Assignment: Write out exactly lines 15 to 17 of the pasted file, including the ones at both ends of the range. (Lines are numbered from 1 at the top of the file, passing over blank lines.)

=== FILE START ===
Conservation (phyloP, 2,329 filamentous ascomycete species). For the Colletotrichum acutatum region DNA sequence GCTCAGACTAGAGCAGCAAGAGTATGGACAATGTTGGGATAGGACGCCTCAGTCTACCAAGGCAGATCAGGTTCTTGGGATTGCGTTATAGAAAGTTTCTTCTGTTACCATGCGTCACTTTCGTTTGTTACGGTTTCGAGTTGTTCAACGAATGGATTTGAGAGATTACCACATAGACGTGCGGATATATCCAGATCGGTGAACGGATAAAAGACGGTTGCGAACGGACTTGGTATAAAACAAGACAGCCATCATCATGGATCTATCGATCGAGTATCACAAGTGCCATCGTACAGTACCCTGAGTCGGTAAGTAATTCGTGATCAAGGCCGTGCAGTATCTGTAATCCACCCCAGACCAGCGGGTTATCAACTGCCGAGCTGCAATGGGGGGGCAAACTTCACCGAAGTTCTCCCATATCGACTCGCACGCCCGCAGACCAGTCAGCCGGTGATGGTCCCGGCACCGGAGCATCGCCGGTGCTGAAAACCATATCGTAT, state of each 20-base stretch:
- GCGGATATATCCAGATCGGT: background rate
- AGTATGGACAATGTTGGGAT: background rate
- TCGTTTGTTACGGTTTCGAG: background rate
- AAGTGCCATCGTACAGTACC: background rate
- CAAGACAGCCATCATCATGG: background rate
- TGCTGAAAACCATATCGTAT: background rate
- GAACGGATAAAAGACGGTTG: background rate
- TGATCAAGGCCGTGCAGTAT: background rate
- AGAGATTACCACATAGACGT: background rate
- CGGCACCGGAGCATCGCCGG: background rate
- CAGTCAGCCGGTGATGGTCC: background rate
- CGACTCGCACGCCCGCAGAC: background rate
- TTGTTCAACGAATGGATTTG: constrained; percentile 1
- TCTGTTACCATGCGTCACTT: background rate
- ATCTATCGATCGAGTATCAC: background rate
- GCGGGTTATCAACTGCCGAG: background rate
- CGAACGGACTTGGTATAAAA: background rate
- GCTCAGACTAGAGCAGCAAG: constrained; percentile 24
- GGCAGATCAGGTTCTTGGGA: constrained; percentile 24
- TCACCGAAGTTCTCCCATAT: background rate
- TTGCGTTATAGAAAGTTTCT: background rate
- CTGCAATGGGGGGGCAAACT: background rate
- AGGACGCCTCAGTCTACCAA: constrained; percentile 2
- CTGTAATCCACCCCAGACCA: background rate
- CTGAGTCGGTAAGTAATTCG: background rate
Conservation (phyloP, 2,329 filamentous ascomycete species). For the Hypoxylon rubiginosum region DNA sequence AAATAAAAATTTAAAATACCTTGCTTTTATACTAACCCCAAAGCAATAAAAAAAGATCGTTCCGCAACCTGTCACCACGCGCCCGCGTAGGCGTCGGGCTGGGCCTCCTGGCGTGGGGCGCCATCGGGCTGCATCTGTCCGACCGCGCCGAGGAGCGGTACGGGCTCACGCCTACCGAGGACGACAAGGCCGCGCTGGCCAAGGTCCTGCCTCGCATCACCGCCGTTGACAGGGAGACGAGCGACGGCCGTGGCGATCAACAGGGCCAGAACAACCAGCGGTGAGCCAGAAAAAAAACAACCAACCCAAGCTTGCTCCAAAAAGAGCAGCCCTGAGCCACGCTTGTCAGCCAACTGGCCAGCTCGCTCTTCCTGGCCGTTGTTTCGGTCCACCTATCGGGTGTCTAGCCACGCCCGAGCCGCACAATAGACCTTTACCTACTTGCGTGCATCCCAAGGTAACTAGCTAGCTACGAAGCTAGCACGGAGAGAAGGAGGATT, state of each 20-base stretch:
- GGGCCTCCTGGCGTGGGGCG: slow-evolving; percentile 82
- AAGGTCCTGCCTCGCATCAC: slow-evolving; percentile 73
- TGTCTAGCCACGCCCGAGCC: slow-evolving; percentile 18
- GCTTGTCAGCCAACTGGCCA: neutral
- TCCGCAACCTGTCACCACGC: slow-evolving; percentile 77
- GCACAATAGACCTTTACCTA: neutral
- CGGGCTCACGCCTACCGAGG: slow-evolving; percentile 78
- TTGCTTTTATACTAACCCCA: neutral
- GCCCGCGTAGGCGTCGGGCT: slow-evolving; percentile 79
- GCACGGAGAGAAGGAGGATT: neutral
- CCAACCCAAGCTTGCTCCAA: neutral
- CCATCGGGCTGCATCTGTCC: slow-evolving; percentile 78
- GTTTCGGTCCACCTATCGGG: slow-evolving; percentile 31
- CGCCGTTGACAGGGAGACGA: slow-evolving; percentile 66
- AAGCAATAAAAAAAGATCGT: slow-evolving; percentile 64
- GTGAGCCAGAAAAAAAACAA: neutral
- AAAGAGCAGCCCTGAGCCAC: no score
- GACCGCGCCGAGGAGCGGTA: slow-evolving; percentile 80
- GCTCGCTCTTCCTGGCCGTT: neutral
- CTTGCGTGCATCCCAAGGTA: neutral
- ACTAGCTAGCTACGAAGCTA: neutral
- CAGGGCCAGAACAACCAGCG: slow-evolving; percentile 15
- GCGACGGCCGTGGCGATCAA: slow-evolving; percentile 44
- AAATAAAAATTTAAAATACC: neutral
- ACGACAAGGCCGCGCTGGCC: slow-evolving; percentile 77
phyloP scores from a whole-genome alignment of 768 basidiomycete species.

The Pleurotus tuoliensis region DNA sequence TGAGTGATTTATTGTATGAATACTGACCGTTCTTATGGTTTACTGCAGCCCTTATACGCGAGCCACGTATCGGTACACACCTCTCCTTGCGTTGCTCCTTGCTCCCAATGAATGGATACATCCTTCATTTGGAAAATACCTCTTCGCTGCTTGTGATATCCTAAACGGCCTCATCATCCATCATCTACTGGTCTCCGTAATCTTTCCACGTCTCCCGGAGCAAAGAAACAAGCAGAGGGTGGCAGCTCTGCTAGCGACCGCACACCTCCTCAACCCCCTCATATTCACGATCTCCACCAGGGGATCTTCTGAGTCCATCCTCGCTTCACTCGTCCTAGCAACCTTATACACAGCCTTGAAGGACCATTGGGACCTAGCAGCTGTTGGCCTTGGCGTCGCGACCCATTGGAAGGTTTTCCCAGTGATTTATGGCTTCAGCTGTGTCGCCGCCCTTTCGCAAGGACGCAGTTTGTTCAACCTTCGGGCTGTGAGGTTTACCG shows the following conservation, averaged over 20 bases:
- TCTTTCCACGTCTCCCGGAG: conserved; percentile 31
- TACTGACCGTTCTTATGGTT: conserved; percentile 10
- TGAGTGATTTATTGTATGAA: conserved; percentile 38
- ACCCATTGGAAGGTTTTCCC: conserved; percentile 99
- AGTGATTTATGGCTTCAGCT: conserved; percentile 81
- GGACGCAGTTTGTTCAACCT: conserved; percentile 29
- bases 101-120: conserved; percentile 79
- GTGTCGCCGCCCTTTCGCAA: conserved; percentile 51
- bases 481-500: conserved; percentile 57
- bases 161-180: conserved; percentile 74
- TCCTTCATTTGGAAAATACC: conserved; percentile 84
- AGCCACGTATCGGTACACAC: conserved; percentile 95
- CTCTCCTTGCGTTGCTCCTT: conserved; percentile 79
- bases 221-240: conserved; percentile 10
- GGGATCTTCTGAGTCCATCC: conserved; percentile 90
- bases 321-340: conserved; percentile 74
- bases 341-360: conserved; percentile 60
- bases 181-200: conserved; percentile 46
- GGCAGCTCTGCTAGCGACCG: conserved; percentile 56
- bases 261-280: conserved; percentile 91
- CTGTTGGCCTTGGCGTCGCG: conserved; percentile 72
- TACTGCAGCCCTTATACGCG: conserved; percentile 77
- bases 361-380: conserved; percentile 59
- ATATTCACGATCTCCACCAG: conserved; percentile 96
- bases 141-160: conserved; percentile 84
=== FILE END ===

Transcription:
- TCTGTTACCATGCGTCACTT: background rate
- ATCTATCGATCGAGTATCAC: background rate
- GCGGGTTATCAACTGCCGAG: background rate